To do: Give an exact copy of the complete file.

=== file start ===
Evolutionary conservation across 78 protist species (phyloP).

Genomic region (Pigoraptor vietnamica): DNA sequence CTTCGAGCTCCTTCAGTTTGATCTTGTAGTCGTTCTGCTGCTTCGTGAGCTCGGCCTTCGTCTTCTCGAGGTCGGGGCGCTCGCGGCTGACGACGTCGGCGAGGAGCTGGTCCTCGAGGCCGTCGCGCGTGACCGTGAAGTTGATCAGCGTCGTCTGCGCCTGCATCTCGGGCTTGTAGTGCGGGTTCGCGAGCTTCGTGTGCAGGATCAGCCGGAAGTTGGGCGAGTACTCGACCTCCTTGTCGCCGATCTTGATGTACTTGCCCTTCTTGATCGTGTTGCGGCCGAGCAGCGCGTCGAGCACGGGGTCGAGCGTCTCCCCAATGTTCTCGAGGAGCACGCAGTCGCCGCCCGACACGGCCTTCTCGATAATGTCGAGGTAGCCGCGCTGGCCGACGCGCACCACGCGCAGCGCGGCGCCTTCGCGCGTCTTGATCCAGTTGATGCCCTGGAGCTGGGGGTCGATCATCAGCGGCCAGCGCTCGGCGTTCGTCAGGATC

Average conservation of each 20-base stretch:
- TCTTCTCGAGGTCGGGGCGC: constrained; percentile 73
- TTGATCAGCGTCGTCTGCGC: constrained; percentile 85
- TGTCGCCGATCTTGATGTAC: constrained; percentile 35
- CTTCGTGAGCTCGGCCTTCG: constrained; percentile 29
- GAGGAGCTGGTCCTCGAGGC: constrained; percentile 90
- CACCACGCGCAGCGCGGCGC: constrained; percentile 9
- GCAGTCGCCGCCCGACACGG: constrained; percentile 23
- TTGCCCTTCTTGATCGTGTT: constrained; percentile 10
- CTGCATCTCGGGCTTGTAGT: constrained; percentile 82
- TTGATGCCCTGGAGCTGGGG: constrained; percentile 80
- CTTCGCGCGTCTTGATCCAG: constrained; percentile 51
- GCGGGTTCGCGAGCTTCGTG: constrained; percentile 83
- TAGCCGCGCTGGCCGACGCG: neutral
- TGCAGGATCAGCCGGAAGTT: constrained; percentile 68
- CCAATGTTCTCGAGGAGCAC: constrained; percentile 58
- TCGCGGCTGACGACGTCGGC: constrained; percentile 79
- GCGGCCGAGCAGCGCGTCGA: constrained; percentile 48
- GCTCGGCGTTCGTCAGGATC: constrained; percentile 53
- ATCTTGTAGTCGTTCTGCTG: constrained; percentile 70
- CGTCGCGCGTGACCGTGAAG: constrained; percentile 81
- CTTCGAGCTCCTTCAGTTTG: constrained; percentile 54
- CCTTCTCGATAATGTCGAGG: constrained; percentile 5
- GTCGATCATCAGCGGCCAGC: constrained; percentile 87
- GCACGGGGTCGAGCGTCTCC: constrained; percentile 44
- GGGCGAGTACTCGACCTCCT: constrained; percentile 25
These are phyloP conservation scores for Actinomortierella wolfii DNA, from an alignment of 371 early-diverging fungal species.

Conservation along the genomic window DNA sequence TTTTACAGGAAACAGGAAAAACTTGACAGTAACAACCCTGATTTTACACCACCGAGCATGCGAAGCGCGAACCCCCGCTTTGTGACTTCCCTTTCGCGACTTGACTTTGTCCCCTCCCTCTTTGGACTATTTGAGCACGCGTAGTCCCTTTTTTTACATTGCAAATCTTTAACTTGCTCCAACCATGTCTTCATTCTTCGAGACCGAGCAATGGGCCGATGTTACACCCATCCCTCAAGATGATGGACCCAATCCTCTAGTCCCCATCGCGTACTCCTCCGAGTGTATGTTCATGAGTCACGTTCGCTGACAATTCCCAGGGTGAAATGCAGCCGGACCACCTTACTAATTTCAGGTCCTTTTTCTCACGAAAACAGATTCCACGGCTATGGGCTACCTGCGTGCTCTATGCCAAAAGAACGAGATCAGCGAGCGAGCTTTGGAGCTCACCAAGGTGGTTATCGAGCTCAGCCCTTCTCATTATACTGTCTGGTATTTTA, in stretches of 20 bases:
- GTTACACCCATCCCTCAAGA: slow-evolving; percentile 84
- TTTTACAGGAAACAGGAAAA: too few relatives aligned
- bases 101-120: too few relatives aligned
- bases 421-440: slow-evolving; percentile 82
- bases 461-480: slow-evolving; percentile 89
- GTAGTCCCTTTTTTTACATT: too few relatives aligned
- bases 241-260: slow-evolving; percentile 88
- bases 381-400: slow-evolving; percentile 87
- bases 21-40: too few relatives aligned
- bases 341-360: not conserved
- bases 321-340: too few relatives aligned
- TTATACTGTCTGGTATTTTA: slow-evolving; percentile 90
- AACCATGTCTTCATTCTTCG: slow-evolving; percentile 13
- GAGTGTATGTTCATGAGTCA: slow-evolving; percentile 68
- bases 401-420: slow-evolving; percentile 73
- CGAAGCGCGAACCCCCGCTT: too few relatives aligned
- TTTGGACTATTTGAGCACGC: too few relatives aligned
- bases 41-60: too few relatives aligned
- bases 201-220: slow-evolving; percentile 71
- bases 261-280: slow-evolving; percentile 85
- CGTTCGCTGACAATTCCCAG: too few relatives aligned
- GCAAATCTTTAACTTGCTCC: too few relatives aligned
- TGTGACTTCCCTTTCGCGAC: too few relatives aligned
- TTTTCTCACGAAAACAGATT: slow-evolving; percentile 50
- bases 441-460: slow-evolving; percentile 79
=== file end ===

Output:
Evolutionary conservation across 78 protist species (phyloP).

Genomic region (Pigoraptor vietnamica): DNA sequence CTTCGAGCTCCTTCAGTTTGATCTTGTAGTCGTTCTGCTGCTTCGTGAGCTCGGCCTTCGTCTTCTCGAGGTCGGGGCGCTCGCGGCTGACGACGTCGGCGAGGAGCTGGTCCTCGAGGCCGTCGCGCGTGACCGTGAAGTTGATCAGCGTCGTCTGCGCCTGCATCTCGGGCTTGTAGTGCGGGTTCGCGAGCTTCGTGTGCAGGATCAGCCGGAAGTTGGGCGAGTACTCGACCTCCTTGTCGCCGATCTTGATGTACTTGCCCTTCTTGATCGTGTTGCGGCCGAGCAGCGCGTCGAGCACGGGGTCGAGCGTCTCCCCAATGTTCTCGAGGAGCACGCAGTCGCCGCCCGACACGGCCTTCTCGATAATGTCGAGGTAGCCGCGCTGGCCGACGCGCACCACGCGCAGCGCGGCGCCTTCGCGCGTCTTGATCCAGTTGATGCCCTGGAGCTGGGGGTCGATCATCAGCGGCCAGCGCTCGGCGTTCGTCAGGATC

Average conservation of each 20-base stretch:
- TCTTCTCGAGGTCGGGGCGC: constrained; percentile 73
- TTGATCAGCGTCGTCTGCGC: constrained; percentile 85
- TGTCGCCGATCTTGATGTAC: constrained; percentile 35
- CTTCGTGAGCTCGGCCTTCG: constrained; percentile 29
- GAGGAGCTGGTCCTCGAGGC: constrained; percentile 90
- CACCACGCGCAGCGCGGCGC: constrained; percentile 9
- GCAGTCGCCGCCCGACACGG: constrained; percentile 23
- TTGCCCTTCTTGATCGTGTT: constrained; percentile 10
- CTGCATCTCGGGCTTGTAGT: constrained; percentile 82
- TTGATGCCCTGGAGCTGGGG: constrained; percentile 80
- CTTCGCGCGTCTTGATCCAG: constrained; percentile 51
- GCGGGTTCGCGAGCTTCGTG: constrained; percentile 83
- TAGCCGCGCTGGCCGACGCG: neutral
- TGCAGGATCAGCCGGAAGTT: constrained; percentile 68
- CCAATGTTCTCGAGGAGCAC: constrained; percentile 58
- TCGCGGCTGACGACGTCGGC: constrained; percentile 79
- GCGGCCGAGCAGCGCGTCGA: constrained; percentile 48
- GCTCGGCGTTCGTCAGGATC: constrained; percentile 53
- ATCTTGTAGTCGTTCTGCTG: constrained; percentile 70
- CGTCGCGCGTGACCGTGAAG: constrained; percentile 81
- CTTCGAGCTCCTTCAGTTTG: constrained; percentile 54
- CCTTCTCGATAATGTCGAGG: constrained; percentile 5
- GTCGATCATCAGCGGCCAGC: constrained; percentile 87
- GCACGGGGTCGAGCGTCTCC: constrained; percentile 44
- GGGCGAGTACTCGACCTCCT: constrained; percentile 25
These are phyloP conservation scores for Actinomortierella wolfii DNA, from an alignment of 371 early-diverging fungal species.

Conservation along the genomic window DNA sequence TTTTACAGGAAACAGGAAAAACTTGACAGTAACAACCCTGATTTTACACCACCGAGCATGCGAAGCGCGAACCCCCGCTTTGTGACTTCCCTTTCGCGACTTGACTTTGTCCCCTCCCTCTTTGGACTATTTGAGCACGCGTAGTCCCTTTTTTTACATTGCAAATCTTTAACTTGCTCCAACCATGTCTTCATTCTTCGAGACCGAGCAATGGGCCGATGTTACACCCATCCCTCAAGATGATGGACCCAATCCTCTAGTCCCCATCGCGTACTCCTCCGAGTGTATGTTCATGAGTCACGTTCGCTGACAATTCCCAGGGTGAAATGCAGCCGGACCACCTTACTAATTTCAGGTCCTTTTTCTCACGAAAACAGATTCCACGGCTATGGGCTACCTGCGTGCTCTATGCCAAAAGAACGAGATCAGCGAGCGAGCTTTGGAGCTCACCAAGGTGGTTATCGAGCTCAGCCCTTCTCATTATACTGTCTGGTATTTTA, in stretches of 20 bases:
- GTTACACCCATCCCTCAAGA: slow-evolving; percentile 84
- TTTTACAGGAAACAGGAAAA: too few relatives aligned
- bases 101-120: too few relatives aligned
- bases 421-440: slow-evolving; percentile 82
- bases 461-480: slow-evolving; percentile 89
- GTAGTCCCTTTTTTTACATT: too few relatives aligned
- bases 241-260: slow-evolving; percentile 88
- bases 381-400: slow-evolving; percentile 87
- bases 21-40: too few relatives aligned
- bases 341-360: not conserved
- bases 321-340: too few relatives aligned
- TTATACTGTCTGGTATTTTA: slow-evolving; percentile 90
- AACCATGTCTTCATTCTTCG: slow-evolving; percentile 13
- GAGTGTATGTTCATGAGTCA: slow-evolving; percentile 68
- bases 401-420: slow-evolving; percentile 73
- CGAAGCGCGAACCCCCGCTT: too few relatives aligned
- TTTGGACTATTTGAGCACGC: too few relatives aligned
- bases 41-60: too few relatives aligned
- bases 201-220: slow-evolving; percentile 71
- bases 261-280: slow-evolving; percentile 85
- CGTTCGCTGACAATTCCCAG: too few relatives aligned
- GCAAATCTTTAACTTGCTCC: too few relatives aligned
- TGTGACTTCCCTTTCGCGAC: too few relatives aligned
- TTTTCTCACGAAAACAGATT: slow-evolving; percentile 50
- bases 441-460: slow-evolving; percentile 79